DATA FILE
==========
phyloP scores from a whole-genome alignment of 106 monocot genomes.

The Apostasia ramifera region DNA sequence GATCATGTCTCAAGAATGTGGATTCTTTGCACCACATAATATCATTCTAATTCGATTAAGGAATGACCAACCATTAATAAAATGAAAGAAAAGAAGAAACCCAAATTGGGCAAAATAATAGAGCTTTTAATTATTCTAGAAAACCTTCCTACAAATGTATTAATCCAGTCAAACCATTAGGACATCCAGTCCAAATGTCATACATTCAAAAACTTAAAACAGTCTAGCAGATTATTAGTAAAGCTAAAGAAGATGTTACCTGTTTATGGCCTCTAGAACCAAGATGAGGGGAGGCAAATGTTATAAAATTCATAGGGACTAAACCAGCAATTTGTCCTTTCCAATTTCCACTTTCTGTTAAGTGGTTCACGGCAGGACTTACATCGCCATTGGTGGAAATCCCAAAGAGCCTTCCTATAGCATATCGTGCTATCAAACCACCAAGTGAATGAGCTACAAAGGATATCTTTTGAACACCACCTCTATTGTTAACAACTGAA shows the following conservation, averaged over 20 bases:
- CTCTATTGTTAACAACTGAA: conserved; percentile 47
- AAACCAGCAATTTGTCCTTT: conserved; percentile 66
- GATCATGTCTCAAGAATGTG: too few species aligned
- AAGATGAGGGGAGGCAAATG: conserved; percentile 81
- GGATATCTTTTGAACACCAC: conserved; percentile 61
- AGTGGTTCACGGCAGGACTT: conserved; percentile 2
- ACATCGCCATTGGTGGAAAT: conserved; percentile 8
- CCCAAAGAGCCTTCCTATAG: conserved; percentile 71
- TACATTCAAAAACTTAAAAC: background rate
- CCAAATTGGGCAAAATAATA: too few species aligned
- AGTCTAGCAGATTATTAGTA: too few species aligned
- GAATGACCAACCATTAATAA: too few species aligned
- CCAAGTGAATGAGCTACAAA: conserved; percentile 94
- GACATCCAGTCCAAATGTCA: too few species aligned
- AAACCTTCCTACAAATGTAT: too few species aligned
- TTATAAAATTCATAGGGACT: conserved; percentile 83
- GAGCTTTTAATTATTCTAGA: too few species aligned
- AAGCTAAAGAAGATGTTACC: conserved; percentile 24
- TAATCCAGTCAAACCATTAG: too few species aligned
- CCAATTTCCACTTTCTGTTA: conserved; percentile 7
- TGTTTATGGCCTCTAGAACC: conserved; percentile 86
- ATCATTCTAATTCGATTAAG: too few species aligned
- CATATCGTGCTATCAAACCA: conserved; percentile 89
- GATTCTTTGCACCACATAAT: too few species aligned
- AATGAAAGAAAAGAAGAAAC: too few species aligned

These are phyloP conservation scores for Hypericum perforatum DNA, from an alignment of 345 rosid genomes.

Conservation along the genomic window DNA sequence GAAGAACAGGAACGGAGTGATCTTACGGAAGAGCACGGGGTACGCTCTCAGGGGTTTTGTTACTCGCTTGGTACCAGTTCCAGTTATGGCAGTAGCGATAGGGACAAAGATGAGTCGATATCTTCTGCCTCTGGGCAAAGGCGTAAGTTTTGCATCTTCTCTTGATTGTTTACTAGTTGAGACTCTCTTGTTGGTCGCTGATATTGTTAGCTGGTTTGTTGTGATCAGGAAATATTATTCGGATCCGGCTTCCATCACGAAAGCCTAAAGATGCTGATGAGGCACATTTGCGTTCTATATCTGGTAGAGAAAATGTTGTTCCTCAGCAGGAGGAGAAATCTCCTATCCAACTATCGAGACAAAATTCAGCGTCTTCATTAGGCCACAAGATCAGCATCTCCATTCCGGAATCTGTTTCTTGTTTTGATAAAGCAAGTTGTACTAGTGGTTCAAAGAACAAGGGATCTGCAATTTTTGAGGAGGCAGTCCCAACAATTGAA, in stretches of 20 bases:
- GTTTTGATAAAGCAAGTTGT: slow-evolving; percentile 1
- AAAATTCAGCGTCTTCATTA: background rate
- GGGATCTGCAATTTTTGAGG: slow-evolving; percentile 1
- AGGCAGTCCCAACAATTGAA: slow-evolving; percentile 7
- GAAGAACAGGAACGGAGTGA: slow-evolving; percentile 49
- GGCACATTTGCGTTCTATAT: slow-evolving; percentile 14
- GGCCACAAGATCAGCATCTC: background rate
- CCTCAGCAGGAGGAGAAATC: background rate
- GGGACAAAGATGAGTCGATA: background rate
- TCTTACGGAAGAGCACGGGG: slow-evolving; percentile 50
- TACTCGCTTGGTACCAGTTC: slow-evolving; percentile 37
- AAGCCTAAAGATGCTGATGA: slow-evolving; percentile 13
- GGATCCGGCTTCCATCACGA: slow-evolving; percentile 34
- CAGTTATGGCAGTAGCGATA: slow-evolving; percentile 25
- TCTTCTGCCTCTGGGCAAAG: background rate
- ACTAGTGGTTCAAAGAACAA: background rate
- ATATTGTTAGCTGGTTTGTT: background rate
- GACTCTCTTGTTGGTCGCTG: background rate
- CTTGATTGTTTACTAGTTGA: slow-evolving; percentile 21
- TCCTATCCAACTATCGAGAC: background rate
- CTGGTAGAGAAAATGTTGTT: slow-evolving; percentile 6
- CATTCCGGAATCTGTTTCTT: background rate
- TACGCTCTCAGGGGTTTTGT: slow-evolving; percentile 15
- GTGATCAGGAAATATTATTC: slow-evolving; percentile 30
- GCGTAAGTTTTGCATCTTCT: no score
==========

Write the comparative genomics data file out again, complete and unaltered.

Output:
phyloP scores from a whole-genome alignment of 106 monocot genomes.

The Apostasia ramifera region DNA sequence GATCATGTCTCAAGAATGTGGATTCTTTGCACCACATAATATCATTCTAATTCGATTAAGGAATGACCAACCATTAATAAAATGAAAGAAAAGAAGAAACCCAAATTGGGCAAAATAATAGAGCTTTTAATTATTCTAGAAAACCTTCCTACAAATGTATTAATCCAGTCAAACCATTAGGACATCCAGTCCAAATGTCATACATTCAAAAACTTAAAACAGTCTAGCAGATTATTAGTAAAGCTAAAGAAGATGTTACCTGTTTATGGCCTCTAGAACCAAGATGAGGGGAGGCAAATGTTATAAAATTCATAGGGACTAAACCAGCAATTTGTCCTTTCCAATTTCCACTTTCTGTTAAGTGGTTCACGGCAGGACTTACATCGCCATTGGTGGAAATCCCAAAGAGCCTTCCTATAGCATATCGTGCTATCAAACCACCAAGTGAATGAGCTACAAAGGATATCTTTTGAACACCACCTCTATTGTTAACAACTGAA shows the following conservation, averaged over 20 bases:
- CTCTATTGTTAACAACTGAA: conserved; percentile 47
- AAACCAGCAATTTGTCCTTT: conserved; percentile 66
- GATCATGTCTCAAGAATGTG: too few species aligned
- AAGATGAGGGGAGGCAAATG: conserved; percentile 81
- GGATATCTTTTGAACACCAC: conserved; percentile 61
- AGTGGTTCACGGCAGGACTT: conserved; percentile 2
- ACATCGCCATTGGTGGAAAT: conserved; percentile 8
- CCCAAAGAGCCTTCCTATAG: conserved; percentile 71
- TACATTCAAAAACTTAAAAC: background rate
- CCAAATTGGGCAAAATAATA: too few species aligned
- AGTCTAGCAGATTATTAGTA: too few species aligned
- GAATGACCAACCATTAATAA: too few species aligned
- CCAAGTGAATGAGCTACAAA: conserved; percentile 94
- GACATCCAGTCCAAATGTCA: too few species aligned
- AAACCTTCCTACAAATGTAT: too few species aligned
- TTATAAAATTCATAGGGACT: conserved; percentile 83
- GAGCTTTTAATTATTCTAGA: too few species aligned
- AAGCTAAAGAAGATGTTACC: conserved; percentile 24
- TAATCCAGTCAAACCATTAG: too few species aligned
- CCAATTTCCACTTTCTGTTA: conserved; percentile 7
- TGTTTATGGCCTCTAGAACC: conserved; percentile 86
- ATCATTCTAATTCGATTAAG: too few species aligned
- CATATCGTGCTATCAAACCA: conserved; percentile 89
- GATTCTTTGCACCACATAAT: too few species aligned
- AATGAAAGAAAAGAAGAAAC: too few species aligned

These are phyloP conservation scores for Hypericum perforatum DNA, from an alignment of 345 rosid genomes.

Conservation along the genomic window DNA sequence GAAGAACAGGAACGGAGTGATCTTACGGAAGAGCACGGGGTACGCTCTCAGGGGTTTTGTTACTCGCTTGGTACCAGTTCCAGTTATGGCAGTAGCGATAGGGACAAAGATGAGTCGATATCTTCTGCCTCTGGGCAAAGGCGTAAGTTTTGCATCTTCTCTTGATTGTTTACTAGTTGAGACTCTCTTGTTGGTCGCTGATATTGTTAGCTGGTTTGTTGTGATCAGGAAATATTATTCGGATCCGGCTTCCATCACGAAAGCCTAAAGATGCTGATGAGGCACATTTGCGTTCTATATCTGGTAGAGAAAATGTTGTTCCTCAGCAGGAGGAGAAATCTCCTATCCAACTATCGAGACAAAATTCAGCGTCTTCATTAGGCCACAAGATCAGCATCTCCATTCCGGAATCTGTTTCTTGTTTTGATAAAGCAAGTTGTACTAGTGGTTCAAAGAACAAGGGATCTGCAATTTTTGAGGAGGCAGTCCCAACAATTGAA, in stretches of 20 bases:
- GTTTTGATAAAGCAAGTTGT: slow-evolving; percentile 1
- AAAATTCAGCGTCTTCATTA: background rate
- GGGATCTGCAATTTTTGAGG: slow-evolving; percentile 1
- AGGCAGTCCCAACAATTGAA: slow-evolving; percentile 7
- GAAGAACAGGAACGGAGTGA: slow-evolving; percentile 49
- GGCACATTTGCGTTCTATAT: slow-evolving; percentile 14
- GGCCACAAGATCAGCATCTC: background rate
- CCTCAGCAGGAGGAGAAATC: background rate
- GGGACAAAGATGAGTCGATA: background rate
- TCTTACGGAAGAGCACGGGG: slow-evolving; percentile 50
- TACTCGCTTGGTACCAGTTC: slow-evolving; percentile 37
- AAGCCTAAAGATGCTGATGA: slow-evolving; percentile 13
- GGATCCGGCTTCCATCACGA: slow-evolving; percentile 34
- CAGTTATGGCAGTAGCGATA: slow-evolving; percentile 25
- TCTTCTGCCTCTGGGCAAAG: background rate
- ACTAGTGGTTCAAAGAACAA: background rate
- ATATTGTTAGCTGGTTTGTT: background rate
- GACTCTCTTGTTGGTCGCTG: background rate
- CTTGATTGTTTACTAGTTGA: slow-evolving; percentile 21
- TCCTATCCAACTATCGAGAC: background rate
- CTGGTAGAGAAAATGTTGTT: slow-evolving; percentile 6
- CATTCCGGAATCTGTTTCTT: background rate
- TACGCTCTCAGGGGTTTTGT: slow-evolving; percentile 15
- GTGATCAGGAAATATTATTC: slow-evolving; percentile 30
- GCGTAAGTTTTGCATCTTCT: no score